President Carter got a preelection shot-in-the-arm yesterday as the Labor Department reported that the unemployment rate edged down from 7.6 to 7.5 percent last month, while producer prices fell 0.2 percent -- their first decline in 4 1/2 years.
The reports, the last in both categories scheduled to be released before the Nov. 4 election, were a double dose of good political news for Carter, whose economic record has been a major issue in his fight with Republican candidate Ronald Reagan for the presidency.
The White House, seizing on the favorable reports, issued a statement calling the new figures "gratifying." It said the statistics showed Carter's economic policies "are working and will provide the basis for a healthy and noninflationary recovery."
However, government and private economists warned that the good news in yesterday's figures may prove short-lived, and that both the employment picture and inflation rate could worsen in coming weeks as a result of soaring interest rates and sharply rising food prices.
Meanwhile Carter drew some brickbats about his latest criticism of the Federal Reserve Board, as Fed chairman Paul A. Volcker defended the board's policies and Republican economists charged the credit-easing that Carter was advocating would bring on more inflation. [Details of Page c1.]
The dip in the jobless rate was the second in a row for the politically sensitive indicator. The unemployment rate peaked at 7.8 percent in July after rising from the 6 percent range early this spring.
However, Carter still faces high unemployment rates in several politically critical states. The jobless rate in Michigan, for example, jumped to 12.7 percent over the month, while those for New York and California were 7.1 percent and 6.9 percent respectively.
The decline in producer prices -- the first since May 1976 -- followed increases of 1.5 percent in August and 1.7 percent in July. Producer prices have surged at an annual rate of 12.6 percent over the first nine months of the year. The figure previously was known as the wholesale price index. Although the price relief last month was welcomed by economists, analysts cautioned that the September report was skewed by some special factors, and warned that producer prices could rise sharply again when the October figures are compiled.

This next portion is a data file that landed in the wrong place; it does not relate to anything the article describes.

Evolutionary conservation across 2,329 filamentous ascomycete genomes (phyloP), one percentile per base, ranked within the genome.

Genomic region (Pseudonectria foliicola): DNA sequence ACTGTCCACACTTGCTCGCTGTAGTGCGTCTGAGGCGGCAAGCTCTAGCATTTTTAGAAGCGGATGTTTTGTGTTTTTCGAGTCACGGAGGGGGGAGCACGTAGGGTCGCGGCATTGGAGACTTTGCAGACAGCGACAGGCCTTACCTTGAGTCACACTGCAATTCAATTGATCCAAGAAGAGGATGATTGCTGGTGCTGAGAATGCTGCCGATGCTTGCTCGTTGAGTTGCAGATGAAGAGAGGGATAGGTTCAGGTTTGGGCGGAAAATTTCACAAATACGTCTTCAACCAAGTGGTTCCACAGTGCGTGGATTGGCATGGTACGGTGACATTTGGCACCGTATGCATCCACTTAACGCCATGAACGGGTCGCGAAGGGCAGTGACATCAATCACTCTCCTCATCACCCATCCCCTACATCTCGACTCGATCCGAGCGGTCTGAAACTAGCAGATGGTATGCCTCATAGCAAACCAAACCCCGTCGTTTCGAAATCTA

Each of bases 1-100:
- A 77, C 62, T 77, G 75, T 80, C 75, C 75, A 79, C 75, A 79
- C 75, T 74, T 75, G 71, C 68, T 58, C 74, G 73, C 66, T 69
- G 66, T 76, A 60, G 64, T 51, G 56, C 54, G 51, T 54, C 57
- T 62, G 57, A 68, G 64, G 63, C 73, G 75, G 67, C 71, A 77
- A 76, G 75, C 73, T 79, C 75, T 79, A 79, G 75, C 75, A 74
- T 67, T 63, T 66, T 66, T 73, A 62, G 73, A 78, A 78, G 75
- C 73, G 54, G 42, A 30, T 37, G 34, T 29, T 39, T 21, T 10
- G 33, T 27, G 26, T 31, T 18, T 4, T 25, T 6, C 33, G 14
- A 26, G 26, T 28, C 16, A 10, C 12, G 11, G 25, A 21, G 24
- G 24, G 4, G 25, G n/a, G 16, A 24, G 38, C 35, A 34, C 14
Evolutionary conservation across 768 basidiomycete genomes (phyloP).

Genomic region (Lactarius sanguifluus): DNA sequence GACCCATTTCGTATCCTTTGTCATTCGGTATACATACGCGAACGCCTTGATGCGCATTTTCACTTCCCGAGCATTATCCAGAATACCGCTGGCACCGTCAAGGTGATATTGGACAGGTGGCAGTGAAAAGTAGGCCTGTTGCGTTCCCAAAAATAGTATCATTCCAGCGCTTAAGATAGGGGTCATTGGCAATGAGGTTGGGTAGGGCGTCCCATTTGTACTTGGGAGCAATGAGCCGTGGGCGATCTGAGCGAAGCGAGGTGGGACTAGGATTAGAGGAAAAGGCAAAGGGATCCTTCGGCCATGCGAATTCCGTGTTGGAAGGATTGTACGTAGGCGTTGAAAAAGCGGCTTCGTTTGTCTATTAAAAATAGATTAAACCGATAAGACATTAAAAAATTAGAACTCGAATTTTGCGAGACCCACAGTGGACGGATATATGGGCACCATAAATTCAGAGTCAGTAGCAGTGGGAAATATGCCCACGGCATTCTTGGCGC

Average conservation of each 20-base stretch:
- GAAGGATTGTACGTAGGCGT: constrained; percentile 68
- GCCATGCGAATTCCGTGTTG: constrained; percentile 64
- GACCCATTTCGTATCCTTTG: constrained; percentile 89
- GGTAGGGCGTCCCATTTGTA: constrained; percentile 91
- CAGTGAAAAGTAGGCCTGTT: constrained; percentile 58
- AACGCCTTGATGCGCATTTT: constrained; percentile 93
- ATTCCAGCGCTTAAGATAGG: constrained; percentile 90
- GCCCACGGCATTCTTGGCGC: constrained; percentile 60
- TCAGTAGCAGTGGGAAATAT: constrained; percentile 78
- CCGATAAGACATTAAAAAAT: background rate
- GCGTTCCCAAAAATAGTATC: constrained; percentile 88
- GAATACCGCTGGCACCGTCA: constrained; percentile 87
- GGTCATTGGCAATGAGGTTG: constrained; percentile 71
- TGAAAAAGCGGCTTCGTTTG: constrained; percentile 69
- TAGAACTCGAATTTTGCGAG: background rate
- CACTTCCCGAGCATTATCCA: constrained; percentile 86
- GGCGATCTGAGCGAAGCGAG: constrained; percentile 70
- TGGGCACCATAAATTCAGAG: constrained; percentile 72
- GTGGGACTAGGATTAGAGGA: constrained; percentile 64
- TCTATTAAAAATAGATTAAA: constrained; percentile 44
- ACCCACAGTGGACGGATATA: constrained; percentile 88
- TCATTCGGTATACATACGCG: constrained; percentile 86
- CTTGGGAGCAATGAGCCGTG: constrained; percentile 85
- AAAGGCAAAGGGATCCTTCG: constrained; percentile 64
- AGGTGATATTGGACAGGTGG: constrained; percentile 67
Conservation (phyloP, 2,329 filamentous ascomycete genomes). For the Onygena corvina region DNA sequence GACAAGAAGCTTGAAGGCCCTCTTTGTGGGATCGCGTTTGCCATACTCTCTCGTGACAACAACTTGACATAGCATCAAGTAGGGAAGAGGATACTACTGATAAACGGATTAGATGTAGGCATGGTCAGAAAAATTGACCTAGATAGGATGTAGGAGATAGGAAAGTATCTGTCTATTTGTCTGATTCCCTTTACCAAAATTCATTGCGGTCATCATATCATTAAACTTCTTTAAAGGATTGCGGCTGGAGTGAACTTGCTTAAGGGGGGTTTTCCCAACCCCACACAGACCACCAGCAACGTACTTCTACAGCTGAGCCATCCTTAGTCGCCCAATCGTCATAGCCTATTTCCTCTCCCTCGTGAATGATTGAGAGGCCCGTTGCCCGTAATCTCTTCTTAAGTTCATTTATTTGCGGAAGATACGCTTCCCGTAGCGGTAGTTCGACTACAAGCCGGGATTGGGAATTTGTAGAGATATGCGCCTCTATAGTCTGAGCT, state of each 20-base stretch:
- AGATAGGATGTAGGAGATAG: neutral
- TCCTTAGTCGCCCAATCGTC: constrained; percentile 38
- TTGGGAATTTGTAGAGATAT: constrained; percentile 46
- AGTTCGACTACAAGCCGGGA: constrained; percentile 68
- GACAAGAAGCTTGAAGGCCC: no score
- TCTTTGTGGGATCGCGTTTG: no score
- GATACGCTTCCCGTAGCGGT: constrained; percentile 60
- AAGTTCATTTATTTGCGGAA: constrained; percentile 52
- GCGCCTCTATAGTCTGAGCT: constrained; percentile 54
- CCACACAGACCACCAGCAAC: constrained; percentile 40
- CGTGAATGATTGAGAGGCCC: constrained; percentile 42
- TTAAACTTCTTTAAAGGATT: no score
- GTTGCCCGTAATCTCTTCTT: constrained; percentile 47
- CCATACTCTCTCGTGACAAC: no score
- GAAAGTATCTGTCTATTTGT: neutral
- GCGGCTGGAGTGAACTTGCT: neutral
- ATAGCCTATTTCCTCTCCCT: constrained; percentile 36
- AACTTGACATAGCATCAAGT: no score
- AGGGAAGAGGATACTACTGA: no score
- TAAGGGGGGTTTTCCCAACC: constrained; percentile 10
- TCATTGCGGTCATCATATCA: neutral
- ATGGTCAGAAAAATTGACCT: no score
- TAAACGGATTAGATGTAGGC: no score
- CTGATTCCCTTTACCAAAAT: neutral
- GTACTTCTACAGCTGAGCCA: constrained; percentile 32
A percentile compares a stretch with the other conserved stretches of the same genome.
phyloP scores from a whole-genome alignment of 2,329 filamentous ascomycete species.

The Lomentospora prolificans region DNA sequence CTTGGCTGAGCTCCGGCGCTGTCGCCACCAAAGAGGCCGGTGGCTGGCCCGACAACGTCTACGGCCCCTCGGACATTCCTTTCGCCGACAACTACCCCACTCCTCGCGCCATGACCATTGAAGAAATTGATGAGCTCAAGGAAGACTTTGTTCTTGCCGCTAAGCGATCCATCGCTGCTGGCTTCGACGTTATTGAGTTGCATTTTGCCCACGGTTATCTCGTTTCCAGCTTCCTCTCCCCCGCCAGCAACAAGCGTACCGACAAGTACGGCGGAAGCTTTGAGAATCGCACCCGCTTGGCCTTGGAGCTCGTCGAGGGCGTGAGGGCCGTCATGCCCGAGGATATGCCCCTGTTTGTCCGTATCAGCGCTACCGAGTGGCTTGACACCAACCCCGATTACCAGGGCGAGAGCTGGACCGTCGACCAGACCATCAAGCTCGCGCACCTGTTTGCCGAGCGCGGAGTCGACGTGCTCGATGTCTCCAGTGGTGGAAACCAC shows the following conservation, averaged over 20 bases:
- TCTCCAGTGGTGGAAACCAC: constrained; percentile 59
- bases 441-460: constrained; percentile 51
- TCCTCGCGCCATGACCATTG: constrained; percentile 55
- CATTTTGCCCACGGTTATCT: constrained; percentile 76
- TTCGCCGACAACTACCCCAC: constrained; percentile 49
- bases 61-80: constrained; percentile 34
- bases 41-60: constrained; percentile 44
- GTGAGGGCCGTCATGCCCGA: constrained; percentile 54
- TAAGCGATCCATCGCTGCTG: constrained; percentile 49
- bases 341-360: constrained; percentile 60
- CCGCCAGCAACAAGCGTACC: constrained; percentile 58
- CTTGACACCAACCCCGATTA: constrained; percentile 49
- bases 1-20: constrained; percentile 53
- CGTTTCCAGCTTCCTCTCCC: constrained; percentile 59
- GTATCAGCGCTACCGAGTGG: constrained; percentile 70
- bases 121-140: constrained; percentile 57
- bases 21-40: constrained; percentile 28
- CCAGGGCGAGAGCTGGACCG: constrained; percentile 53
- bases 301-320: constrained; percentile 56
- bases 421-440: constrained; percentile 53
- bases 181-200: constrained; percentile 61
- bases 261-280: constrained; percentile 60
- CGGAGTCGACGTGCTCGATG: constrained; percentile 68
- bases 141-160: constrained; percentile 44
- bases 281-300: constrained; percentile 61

The Bureau of Labor Statistics said almost two-thirds of the price slow-down in September stemmed from an 0.2 percent decrease in food prices, which had risen sharply in previous months and may go up further this autumn, if Agriculture Department forecasts are correct.
The remainder came mostly from a recorded decline in auto prices -- the result of end-of-model-year descounts by car dealers eager to unload their 1980 stocks. Prices of 1981 models, due to show up in the October index, are scheduled to increase sharply.
Producers' prices for other items ready for shipment to retailers rose 0.7 percent over the month -- about the same as they did in August. At the same time, however, energy prices actually declined 0.4 percent -- contrasting with unusually sharp increases recorded earlier this year.
Despite the caveats, government economists were optimistic about the figures. Commissioner on Labor Statistics Janet L. Norwood said the statistics show there "clearly was . . . improvement" in September -- both in the job situation and on the inflation front.
Norwood, however, declined to predict how the September decline in wholesale prices might affect the consumer price index, which is scheduled to be released Oct. 24 -- the last major government economic statistic to be published before the November election.
Analysts said the Oct. 24 figure could be bloated by the rise in home mortgage interest rates, which normally do not show up in the index until several months after they are set by bankers and savings-and-loan institution executives.
The September report, which is based on mortgage commitments made in July and August, benefitted from the relatively low rates that were prevalent then. Interest rates however, have begun rising sharply again in recent months. These could show up in the October figures.
The improvement in the jobless rate was concentrated primarily among women, teen-agers, white workers and blue-collar workers. The jobless rate for blacks leaped 0.6 of a percentage point over the month to 14.2 percent -- more than double the 6.5 percent rate for whites.
The number of jobs in the economy rose by 200,000, with sharp rebounds in the construction and service sectors. The length of the average workweek also rose by one-tenth of an hour to 35.2 hours. The number of persons out of work fell to 7.8 million.
The last unemployment figure before the election is considered important politically for any incumbent president. A worrisome jump in the jobless rate this time in 1976 was said to have contributed to President Ford's defeat. Ironically, the unemployment rate declined after the election.
Although the jobless rate usually continues to rise after a recession has hit bottom, the figure has edged down this time, in part because the number of persons looking for work has remained stable. In 1976, the labor force was hit with a large influx of teen-agers and women.
The September increase brought the overall producer price index to [WORD ILLEGIBLE] percent of its 1967 average. That means it took $248.90 to buy the same goods [WORD ILLEGIBLE] wholesale last month that cost $100 just 13 years ago. The index now stands 12.8 percent above its level of a year ago.